The United States should end its folly of tolerating dual citizenship for persons who vote, serve in office, or otherwise demonstrate allegiance to a foreign government.
As the New Testament sermonizes, “No man can serve two masters: for either he will hate the one and love the other; or else he will hold to one, and despise the other.” The United States Constitution thus prohibits any federal officeholder, without the consent of Congress, from accepting “any present, emolument, office, or title of any kind whatever, from any king, prince, or foreign state.
Most would be stunned to learn, however, that under U.S. law (8 U.S. Code, section 1481), a person may retain citizenship despite enrolling in the armed forces of a foreign nation at war with the United States, serving as president of a foreign state, or even committing treason. Raffi Hovannisian on becoming Armenia’s foreign minister, declared, “I certainly do not renounce my American citizenship.” Muhamed Sacirbey, foreign minister of Bosnia in 1995-1996, did not lose his U.S. citizenship. The chief of the Estonian army from 1991-1995, Aleksander Einseln, likewise enjoyed dual citizenship. As Thomas M. Franck has chronicled, several Americans have represented their other country of citizenship as ambassadors to the United Nations.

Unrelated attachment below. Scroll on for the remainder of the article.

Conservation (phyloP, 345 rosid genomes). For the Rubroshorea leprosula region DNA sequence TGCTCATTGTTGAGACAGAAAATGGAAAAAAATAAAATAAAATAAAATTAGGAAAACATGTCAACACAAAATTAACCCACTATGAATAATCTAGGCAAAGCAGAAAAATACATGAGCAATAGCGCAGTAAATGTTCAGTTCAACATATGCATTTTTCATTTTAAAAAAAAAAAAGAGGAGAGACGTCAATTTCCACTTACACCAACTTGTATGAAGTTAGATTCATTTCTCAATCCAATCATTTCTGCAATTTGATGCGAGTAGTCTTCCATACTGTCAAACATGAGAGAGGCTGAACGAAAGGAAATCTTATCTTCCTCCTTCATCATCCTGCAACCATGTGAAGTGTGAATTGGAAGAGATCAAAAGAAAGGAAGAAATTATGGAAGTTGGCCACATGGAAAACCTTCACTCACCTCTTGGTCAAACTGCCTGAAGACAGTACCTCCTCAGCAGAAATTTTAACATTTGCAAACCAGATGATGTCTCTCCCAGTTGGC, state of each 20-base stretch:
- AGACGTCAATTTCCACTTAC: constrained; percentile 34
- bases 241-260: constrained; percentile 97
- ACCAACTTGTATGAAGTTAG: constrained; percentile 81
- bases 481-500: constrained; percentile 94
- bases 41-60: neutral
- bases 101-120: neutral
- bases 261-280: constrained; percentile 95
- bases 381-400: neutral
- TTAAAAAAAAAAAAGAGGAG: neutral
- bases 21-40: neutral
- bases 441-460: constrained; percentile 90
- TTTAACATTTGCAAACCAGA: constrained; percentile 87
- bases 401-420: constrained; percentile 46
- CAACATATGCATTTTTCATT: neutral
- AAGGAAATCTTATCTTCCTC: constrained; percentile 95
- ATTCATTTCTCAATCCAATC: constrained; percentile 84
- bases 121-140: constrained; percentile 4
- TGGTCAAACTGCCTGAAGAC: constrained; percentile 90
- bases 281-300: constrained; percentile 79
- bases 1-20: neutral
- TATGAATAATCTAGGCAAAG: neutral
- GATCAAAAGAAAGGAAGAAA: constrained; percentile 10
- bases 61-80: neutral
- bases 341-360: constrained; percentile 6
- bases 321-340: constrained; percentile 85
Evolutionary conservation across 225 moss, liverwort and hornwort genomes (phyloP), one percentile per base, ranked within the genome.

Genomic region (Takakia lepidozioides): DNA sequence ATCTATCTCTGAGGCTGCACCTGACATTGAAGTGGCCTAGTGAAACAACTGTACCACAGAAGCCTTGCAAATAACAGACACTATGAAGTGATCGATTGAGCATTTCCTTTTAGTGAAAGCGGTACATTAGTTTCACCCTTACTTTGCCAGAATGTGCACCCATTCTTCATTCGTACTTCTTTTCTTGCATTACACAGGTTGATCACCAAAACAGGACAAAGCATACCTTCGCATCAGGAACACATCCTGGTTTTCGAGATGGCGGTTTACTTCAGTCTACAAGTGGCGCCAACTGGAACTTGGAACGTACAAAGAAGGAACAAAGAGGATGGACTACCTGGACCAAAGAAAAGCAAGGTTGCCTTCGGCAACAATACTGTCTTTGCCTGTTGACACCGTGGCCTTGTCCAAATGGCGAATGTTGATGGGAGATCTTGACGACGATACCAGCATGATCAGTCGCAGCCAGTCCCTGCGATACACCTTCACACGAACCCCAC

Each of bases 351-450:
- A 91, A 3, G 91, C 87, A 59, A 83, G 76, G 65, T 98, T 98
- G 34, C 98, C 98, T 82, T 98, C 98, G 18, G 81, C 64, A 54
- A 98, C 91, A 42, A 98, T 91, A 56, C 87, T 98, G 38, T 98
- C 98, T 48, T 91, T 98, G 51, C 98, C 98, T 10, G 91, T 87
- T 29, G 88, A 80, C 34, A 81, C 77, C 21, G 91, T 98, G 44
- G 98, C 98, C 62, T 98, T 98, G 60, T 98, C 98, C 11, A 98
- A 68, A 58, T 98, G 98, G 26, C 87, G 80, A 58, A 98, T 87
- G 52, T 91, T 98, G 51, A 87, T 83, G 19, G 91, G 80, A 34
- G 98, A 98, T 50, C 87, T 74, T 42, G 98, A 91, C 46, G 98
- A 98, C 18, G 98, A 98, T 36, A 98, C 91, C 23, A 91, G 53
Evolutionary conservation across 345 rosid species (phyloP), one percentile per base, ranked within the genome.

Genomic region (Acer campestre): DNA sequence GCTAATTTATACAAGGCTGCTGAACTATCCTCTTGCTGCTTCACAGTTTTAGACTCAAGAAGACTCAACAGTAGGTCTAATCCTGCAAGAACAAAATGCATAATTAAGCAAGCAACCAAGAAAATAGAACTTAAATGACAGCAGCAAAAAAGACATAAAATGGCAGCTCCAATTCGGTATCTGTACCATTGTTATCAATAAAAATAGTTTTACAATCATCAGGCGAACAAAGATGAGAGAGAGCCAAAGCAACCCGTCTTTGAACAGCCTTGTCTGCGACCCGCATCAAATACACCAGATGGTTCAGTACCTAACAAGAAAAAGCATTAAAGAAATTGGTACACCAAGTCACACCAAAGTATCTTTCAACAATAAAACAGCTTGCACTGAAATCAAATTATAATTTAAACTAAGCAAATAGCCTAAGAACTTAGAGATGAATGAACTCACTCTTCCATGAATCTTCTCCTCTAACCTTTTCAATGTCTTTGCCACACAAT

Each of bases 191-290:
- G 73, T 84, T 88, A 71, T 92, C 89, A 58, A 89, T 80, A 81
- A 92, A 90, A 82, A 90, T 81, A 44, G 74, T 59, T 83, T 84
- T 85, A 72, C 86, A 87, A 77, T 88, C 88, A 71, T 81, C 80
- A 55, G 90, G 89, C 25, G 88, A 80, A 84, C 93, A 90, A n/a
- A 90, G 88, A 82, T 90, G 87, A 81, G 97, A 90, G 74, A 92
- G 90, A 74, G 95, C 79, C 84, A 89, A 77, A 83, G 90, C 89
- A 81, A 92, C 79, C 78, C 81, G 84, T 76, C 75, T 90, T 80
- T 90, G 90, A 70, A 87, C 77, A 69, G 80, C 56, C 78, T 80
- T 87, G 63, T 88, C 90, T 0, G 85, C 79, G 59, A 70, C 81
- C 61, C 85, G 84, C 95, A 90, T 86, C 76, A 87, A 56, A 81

Last month, the Mexican Chamber of Deputies passed legislation endowing 10 million Mexican and Mexican-Americans with the opportunity to cast absentee ballots from the United States in the 2006 Mexican presidential elections. The Central Mexican state of Zacatecas embraces Mexican migrants as candidates for electoral office. Andres Bermudez, a wealthy California grower christened the “Tomato King,” captured a mayoralty. Two other immigrants garnered seats in the state legislature. Mexican candidates routinely motorcade in the U.S. seeking political support from Mexican-Americans.
Dual citizens who demonstrate political attachments to a foreign government, in contrast, will be less resolute in celebrating and advancing the interests of the United States. They will be less inclined to sacrifice to make the nation like a sparkling “city that is set on an hill,” in the manner that Augustus Caesar “found Rome a city of bricks and left it a city of marble.” Furthermore, if dual citizenship is indulged with official nonchalance, the lofty ideals associated with American citizenship will be dimmed.